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August 24, 2023

Destination: Cotswolds

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A Guide to Walking the Cotswolds Stretch of the Fosse Way

Sometimes to appreciate something you simply have to look at what’s under your nose. And that’s certainly the case with the greatest legacy of +350 years of Roman occupation in Britain: the humble road.

Built to shuttle troops and supplies, and connect towns and forts, the Romans’ iconic, straight roads paved the way for civic life – and throughout Europe, we still use some of them today.

The Fosse Way is the longest Roman road in Britain, built in the middle of the 1st century AD. The name ‘Fosse’ derives from the Latin ‘fossa’, meaning ‘ditch’; it’s believed this is because the road followed a defensive ditch, which ran along the western border of Roman-controlled England.

Where is the Fosse Way?

The Fosse Way is 229 miles long, connecting Exeter in the southwest to Lincoln in the northeast. The route is steeped in history, passing through Shakespeare country and Bath, where Jane Austen made her home from 1801-1806.

After the Romans left England, the roads turned to dirt tracks. Some were turned into main roads, like the A34 from Bath to Ilchester, and the A30/A303 from Ilchester to Exeter; others were mostly turned into turnpike roads, which have become popular walking routes.

Can you walk the Fosse Way?

To walk the entire Fosse Way wouldn’t be the prettiest route (or the safest), as it largely follows busy main roads. If you’re cycling or in a car, it’s much easier as you can stop off in the quaint towns, and at landmarks and museums, walking sections as you go.

We recommend starting in the Cotswolds and then making your way to Tetbury, and onto Bath via Bathampton.

Walking the Fosse Way in the Cotswolds

Pretty street in Castle Combe

The Cotswolds has one of the densest concentrations of Roman villas in England. For centuries this rich heritage lay hidden, until the Victorians discovered the remains of one of the largest Romano-British villas, over 150 years ago.

There are many National Trust sites in the Cotswolds, where the remains have been preserved, such as Chedworth Roman Villa (Nationaltrust.org.uk, Yanworth, near Cheltenham, Gloucestershire, GL54 3LJ), near Cheltenham, which provides a unique insight into life during the Roman period.

The pretty Cotswolds village of Bourton-on-the-Water is in the heart of the Fosse. The River Windrush meanders through the centre of the village, crisscrossed with several low stone bridges – as a result, some people call it the ‘Venice of the Cotswolds’. While you can’t do any A to B walking routes, as it’s a busy road, it’s a beautiful village to explore, with lots of routes surrounding it.

Traditional bakery in Bourton-on-the-Water

This 5.5-mile walk starts and finishes in Bourton-on-the-Water, passing through farmers’ fields and through the nearby village, Lower Slaughter. For something a little longer, try this 10-mile circular walk, both go past the 19th-century watermill.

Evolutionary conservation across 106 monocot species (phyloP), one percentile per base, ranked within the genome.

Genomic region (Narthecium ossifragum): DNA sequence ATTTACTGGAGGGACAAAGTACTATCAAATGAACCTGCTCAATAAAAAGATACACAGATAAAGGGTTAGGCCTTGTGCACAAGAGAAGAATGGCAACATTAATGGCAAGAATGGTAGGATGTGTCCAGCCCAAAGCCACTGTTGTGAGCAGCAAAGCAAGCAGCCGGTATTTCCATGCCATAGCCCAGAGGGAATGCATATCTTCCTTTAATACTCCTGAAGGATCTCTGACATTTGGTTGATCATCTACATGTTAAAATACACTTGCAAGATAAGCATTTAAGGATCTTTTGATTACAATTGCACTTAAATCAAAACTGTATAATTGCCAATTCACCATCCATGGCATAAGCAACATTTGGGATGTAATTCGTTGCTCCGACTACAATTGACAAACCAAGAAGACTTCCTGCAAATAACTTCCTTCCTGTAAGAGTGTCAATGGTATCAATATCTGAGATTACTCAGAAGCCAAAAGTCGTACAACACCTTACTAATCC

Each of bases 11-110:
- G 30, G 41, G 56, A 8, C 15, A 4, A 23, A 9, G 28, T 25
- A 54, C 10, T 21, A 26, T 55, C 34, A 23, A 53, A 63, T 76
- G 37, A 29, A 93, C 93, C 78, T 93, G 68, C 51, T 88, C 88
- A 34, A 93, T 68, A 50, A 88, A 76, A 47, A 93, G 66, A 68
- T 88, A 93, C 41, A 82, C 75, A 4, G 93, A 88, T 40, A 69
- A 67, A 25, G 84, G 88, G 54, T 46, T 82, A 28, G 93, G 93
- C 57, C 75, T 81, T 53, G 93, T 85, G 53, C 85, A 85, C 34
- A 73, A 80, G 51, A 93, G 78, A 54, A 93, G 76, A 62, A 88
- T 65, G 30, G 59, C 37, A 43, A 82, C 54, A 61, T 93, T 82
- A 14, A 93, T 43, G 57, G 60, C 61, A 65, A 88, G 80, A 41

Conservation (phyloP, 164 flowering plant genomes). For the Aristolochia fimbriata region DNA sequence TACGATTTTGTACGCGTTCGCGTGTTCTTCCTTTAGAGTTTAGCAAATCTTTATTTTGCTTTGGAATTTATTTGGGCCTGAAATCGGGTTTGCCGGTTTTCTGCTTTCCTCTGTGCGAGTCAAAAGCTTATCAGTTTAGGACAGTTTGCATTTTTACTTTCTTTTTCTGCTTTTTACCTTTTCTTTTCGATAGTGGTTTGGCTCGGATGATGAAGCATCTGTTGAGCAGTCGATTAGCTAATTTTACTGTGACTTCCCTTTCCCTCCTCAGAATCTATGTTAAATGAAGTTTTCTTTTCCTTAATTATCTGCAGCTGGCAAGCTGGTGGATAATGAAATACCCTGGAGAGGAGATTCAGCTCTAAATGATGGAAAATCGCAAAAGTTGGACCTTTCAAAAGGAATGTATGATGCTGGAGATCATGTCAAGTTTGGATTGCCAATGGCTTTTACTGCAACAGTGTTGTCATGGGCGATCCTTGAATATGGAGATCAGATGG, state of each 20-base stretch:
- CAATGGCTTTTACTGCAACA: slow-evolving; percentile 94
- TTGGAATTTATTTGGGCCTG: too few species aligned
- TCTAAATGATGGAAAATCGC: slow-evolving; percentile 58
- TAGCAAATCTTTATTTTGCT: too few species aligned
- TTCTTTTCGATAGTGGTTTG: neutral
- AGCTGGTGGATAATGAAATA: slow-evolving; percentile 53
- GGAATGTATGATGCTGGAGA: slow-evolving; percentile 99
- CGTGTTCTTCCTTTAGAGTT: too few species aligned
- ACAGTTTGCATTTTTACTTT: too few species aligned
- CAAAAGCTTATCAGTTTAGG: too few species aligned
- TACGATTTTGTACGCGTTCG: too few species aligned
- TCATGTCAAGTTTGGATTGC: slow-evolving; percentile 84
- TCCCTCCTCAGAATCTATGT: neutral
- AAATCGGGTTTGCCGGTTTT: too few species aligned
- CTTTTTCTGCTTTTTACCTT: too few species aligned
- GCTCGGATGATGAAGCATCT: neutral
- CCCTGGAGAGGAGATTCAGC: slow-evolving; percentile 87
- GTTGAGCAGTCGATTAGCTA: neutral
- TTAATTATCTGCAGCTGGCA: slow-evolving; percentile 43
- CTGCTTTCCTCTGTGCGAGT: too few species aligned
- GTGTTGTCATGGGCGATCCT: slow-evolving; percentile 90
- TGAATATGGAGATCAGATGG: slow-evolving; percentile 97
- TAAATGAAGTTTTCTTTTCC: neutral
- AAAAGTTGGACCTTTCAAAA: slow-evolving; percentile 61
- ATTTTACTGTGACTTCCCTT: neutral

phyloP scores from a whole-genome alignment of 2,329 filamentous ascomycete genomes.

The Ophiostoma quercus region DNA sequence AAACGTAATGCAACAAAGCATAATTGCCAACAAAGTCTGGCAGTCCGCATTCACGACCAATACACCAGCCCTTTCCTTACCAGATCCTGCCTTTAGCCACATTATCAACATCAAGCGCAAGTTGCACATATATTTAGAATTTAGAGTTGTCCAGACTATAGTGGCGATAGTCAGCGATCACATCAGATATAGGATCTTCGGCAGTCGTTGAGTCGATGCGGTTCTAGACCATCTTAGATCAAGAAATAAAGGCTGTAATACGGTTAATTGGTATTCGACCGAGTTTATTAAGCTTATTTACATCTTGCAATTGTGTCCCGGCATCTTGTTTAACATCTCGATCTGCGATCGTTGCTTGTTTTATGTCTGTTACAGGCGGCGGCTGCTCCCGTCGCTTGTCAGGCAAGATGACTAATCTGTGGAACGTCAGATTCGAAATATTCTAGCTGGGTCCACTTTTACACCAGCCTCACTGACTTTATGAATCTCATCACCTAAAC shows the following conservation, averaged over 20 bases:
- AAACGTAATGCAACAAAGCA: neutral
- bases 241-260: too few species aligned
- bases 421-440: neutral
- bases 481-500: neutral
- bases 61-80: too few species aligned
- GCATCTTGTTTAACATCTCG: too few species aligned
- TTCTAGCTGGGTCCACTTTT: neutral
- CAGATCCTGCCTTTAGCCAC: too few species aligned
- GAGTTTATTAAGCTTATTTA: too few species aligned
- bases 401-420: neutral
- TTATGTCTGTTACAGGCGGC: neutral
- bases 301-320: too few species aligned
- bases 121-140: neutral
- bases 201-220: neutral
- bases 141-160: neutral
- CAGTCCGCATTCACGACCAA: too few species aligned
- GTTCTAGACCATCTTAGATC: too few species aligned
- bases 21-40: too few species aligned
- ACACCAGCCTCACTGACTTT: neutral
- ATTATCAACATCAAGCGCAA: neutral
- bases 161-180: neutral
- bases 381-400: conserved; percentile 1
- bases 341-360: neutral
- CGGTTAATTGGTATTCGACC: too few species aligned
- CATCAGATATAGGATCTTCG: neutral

Bourton-on-the-Water has plenty of places to grab a bite to eat, from bakeries like La Reine (La-reine.co.uk, High Street Bourton-on-the -Water, Cheltenham, GL54 2AE), which has queues going down the river on weekends, to The Rose Tree Restaurant (Therosetreeinbourton.co.uk, Victoria Street, Bourton-on-the-Water, Gloucestershire,
GL54 2BX, 01451 820635), a cosy Grade II-listed cottage, and Bourtanical (Riverside, Bourton-on-the-Water, Cheltenham GL54 2DP, 01451 822005), which does everything from brunch to dinner.

If you’re looking to stay the night, The Dial House Hotel (Dialhousehotel.com, High Street, Bourton on the Water, Gloucestershire, GL54 2AN, 01451 822 244) and Chestnut Bed and Breakfast (Chestnutbandb.com, High St, Bourton-on-the-Water, Cheltenham GL54 2AN, 01451820244) are two lovely options, although there are plenty of spots nearby.

The Fosse Way: Tetbury to Bath Hiking Route (25 miles)

Tetbury Market Place

Starting in Tetbury and finishing in Bath, this route follows the Fosse Way 90% of the time – avoiding the major roads.

It’s 25 miles long, so you could do it in one day if you wanted to. Otherwise, you can split it up by taking a slight detour and staying in one of the villages neighbouring the Fosse Way, such as Foxley, Nettleton, Littleton Drew, Castle Combe, or North Wraxall. The trail is mostly very flat, so it’s manageable for anyone with a half-decent level of fitness.

From Tetbury, take Monarch’s Way across the fields until you reach the Fosse Way, which you can meet just next to Long Newton, or slightly further above.

Once you reach the Fosse Way, it’s a pretty straight road all the way to Bath, following the old Roman road.

To avoid some of the major roads near Bath, take a detour via Bathampton, which goes through the woods, up over the hill (204m), and into Bath.

As you near Bath, the Fosse Way turns into Bannerdown Road (the old Roman road). Follow this into Batheaston, and then cross over the River Avon, using the small bridge, and follow the road via Mill Lane and into Bathampton.

Hike up to the top of Bathampton Down – watching out for golf balls – and look out for the Iron Age Hillfort. Then make your way leisurely into Bath, crossing the river over Pulteney Bridge.

Bath was a very important settlement for the Romans, due to it being the site of the hot water spa and the port at Sea Mills, on the River Avon, which was a key trading port.

Planning a walking holiday in England, but looking for a more structured approach to your trip? Check out our selection of Cotswolds walking tours.

Experienced by

Gaby

Expert Guide

Signature Tours

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